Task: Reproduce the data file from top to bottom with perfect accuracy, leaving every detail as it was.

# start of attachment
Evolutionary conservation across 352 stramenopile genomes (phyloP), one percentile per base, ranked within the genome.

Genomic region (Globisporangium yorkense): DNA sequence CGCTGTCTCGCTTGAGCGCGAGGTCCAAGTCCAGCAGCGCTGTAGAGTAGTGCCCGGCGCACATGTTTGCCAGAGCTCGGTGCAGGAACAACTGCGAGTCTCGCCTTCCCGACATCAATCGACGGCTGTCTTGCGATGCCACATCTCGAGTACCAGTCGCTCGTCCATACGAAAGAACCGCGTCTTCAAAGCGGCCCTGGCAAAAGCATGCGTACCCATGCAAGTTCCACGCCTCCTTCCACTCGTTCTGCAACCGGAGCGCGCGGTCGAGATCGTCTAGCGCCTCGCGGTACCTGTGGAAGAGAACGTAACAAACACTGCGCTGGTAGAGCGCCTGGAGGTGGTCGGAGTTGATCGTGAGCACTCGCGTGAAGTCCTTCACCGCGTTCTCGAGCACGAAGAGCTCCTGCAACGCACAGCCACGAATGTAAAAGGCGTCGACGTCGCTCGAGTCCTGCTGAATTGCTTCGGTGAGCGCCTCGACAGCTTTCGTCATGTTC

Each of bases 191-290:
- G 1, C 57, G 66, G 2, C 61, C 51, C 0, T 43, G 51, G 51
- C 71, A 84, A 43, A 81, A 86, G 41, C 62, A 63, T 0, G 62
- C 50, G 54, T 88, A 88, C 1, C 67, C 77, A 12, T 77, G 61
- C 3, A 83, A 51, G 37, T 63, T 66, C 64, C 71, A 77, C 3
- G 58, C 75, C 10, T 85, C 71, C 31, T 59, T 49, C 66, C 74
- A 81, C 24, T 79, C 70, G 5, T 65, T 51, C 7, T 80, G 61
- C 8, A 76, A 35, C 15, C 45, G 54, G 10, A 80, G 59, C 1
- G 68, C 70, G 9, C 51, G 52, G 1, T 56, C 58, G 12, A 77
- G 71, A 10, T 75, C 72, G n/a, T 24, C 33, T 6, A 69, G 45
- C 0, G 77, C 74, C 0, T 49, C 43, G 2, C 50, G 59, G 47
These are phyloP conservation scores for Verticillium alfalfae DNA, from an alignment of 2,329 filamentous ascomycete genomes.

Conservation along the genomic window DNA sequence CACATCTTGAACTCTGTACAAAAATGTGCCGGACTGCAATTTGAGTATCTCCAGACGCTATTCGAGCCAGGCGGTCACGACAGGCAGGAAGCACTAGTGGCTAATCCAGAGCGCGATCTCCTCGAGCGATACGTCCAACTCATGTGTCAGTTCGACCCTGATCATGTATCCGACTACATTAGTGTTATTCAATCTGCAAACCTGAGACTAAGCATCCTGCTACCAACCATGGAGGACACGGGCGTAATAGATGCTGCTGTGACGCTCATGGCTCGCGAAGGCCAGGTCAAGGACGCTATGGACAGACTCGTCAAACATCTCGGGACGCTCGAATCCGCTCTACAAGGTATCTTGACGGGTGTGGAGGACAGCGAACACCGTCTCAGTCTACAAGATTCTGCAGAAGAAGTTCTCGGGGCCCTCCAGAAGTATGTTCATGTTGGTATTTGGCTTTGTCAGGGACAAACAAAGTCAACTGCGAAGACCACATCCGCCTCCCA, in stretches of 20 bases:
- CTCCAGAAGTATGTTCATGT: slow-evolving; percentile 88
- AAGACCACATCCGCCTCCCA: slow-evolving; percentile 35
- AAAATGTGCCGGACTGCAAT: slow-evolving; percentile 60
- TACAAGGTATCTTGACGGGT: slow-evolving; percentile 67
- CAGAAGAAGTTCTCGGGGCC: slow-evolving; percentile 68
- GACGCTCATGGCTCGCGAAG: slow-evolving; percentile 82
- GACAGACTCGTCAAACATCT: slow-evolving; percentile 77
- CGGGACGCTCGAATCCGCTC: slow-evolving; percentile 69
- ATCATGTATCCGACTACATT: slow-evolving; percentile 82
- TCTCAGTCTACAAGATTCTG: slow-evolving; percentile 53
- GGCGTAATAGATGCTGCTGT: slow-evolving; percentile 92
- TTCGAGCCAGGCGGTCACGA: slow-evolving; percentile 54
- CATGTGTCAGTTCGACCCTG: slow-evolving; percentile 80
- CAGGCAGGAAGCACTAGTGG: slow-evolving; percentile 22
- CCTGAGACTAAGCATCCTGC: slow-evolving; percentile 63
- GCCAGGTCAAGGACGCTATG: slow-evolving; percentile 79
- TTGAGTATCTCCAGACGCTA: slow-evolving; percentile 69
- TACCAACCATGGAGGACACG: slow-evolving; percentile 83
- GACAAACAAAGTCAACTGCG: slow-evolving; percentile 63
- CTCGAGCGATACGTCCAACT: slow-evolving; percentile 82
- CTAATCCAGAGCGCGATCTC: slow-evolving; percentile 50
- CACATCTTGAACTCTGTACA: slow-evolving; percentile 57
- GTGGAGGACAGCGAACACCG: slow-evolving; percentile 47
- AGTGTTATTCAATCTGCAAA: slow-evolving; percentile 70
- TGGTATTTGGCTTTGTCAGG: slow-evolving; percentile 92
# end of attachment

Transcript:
Evolutionary conservation across 352 stramenopile genomes (phyloP), one percentile per base, ranked within the genome.

Genomic region (Globisporangium yorkense): DNA sequence CGCTGTCTCGCTTGAGCGCGAGGTCCAAGTCCAGCAGCGCTGTAGAGTAGTGCCCGGCGCACATGTTTGCCAGAGCTCGGTGCAGGAACAACTGCGAGTCTCGCCTTCCCGACATCAATCGACGGCTGTCTTGCGATGCCACATCTCGAGTACCAGTCGCTCGTCCATACGAAAGAACCGCGTCTTCAAAGCGGCCCTGGCAAAAGCATGCGTACCCATGCAAGTTCCACGCCTCCTTCCACTCGTTCTGCAACCGGAGCGCGCGGTCGAGATCGTCTAGCGCCTCGCGGTACCTGTGGAAGAGAACGTAACAAACACTGCGCTGGTAGAGCGCCTGGAGGTGGTCGGAGTTGATCGTGAGCACTCGCGTGAAGTCCTTCACCGCGTTCTCGAGCACGAAGAGCTCCTGCAACGCACAGCCACGAATGTAAAAGGCGTCGACGTCGCTCGAGTCCTGCTGAATTGCTTCGGTGAGCGCCTCGACAGCTTTCGTCATGTTC

Each of bases 191-290:
- G 1, C 57, G 66, G 2, C 61, C 51, C 0, T 43, G 51, G 51
- C 71, A 84, A 43, A 81, A 86, G 41, C 62, A 63, T 0, G 62
- C 50, G 54, T 88, A 88, C 1, C 67, C 77, A 12, T 77, G 61
- C 3, A 83, A 51, G 37, T 63, T 66, C 64, C 71, A 77, C 3
- G 58, C 75, C 10, T 85, C 71, C 31, T 59, T 49, C 66, C 74
- A 81, C 24, T 79, C 70, G 5, T 65, T 51, C 7, T 80, G 61
- C 8, A 76, A 35, C 15, C 45, G 54, G 10, A 80, G 59, C 1
- G 68, C 70, G 9, C 51, G 52, G 1, T 56, C 58, G 12, A 77
- G 71, A 10, T 75, C 72, G n/a, T 24, C 33, T 6, A 69, G 45
- C 0, G 77, C 74, C 0, T 49, C 43, G 2, C 50, G 59, G 47
These are phyloP conservation scores for Verticillium alfalfae DNA, from an alignment of 2,329 filamentous ascomycete genomes.

Conservation along the genomic window DNA sequence CACATCTTGAACTCTGTACAAAAATGTGCCGGACTGCAATTTGAGTATCTCCAGACGCTATTCGAGCCAGGCGGTCACGACAGGCAGGAAGCACTAGTGGCTAATCCAGAGCGCGATCTCCTCGAGCGATACGTCCAACTCATGTGTCAGTTCGACCCTGATCATGTATCCGACTACATTAGTGTTATTCAATCTGCAAACCTGAGACTAAGCATCCTGCTACCAACCATGGAGGACACGGGCGTAATAGATGCTGCTGTGACGCTCATGGCTCGCGAAGGCCAGGTCAAGGACGCTATGGACAGACTCGTCAAACATCTCGGGACGCTCGAATCCGCTCTACAAGGTATCTTGACGGGTGTGGAGGACAGCGAACACCGTCTCAGTCTACAAGATTCTGCAGAAGAAGTTCTCGGGGCCCTCCAGAAGTATGTTCATGTTGGTATTTGGCTTTGTCAGGGACAAACAAAGTCAACTGCGAAGACCACATCCGCCTCCCA, in stretches of 20 bases:
- CTCCAGAAGTATGTTCATGT: slow-evolving; percentile 88
- AAGACCACATCCGCCTCCCA: slow-evolving; percentile 35
- AAAATGTGCCGGACTGCAAT: slow-evolving; percentile 60
- TACAAGGTATCTTGACGGGT: slow-evolving; percentile 67
- CAGAAGAAGTTCTCGGGGCC: slow-evolving; percentile 68
- GACGCTCATGGCTCGCGAAG: slow-evolving; percentile 82
- GACAGACTCGTCAAACATCT: slow-evolving; percentile 77
- CGGGACGCTCGAATCCGCTC: slow-evolving; percentile 69
- ATCATGTATCCGACTACATT: slow-evolving; percentile 82
- TCTCAGTCTACAAGATTCTG: slow-evolving; percentile 53
- GGCGTAATAGATGCTGCTGT: slow-evolving; percentile 92
- TTCGAGCCAGGCGGTCACGA: slow-evolving; percentile 54
- CATGTGTCAGTTCGACCCTG: slow-evolving; percentile 80
- CAGGCAGGAAGCACTAGTGG: slow-evolving; percentile 22
- CCTGAGACTAAGCATCCTGC: slow-evolving; percentile 63
- GCCAGGTCAAGGACGCTATG: slow-evolving; percentile 79
- TTGAGTATCTCCAGACGCTA: slow-evolving; percentile 69
- TACCAACCATGGAGGACACG: slow-evolving; percentile 83
- GACAAACAAAGTCAACTGCG: slow-evolving; percentile 63
- CTCGAGCGATACGTCCAACT: slow-evolving; percentile 82
- CTAATCCAGAGCGCGATCTC: slow-evolving; percentile 50
- CACATCTTGAACTCTGTACA: slow-evolving; percentile 57
- GTGGAGGACAGCGAACACCG: slow-evolving; percentile 47
- AGTGTTATTCAATCTGCAAA: slow-evolving; percentile 70
- TGGTATTTGGCTTTGTCAGG: slow-evolving; percentile 92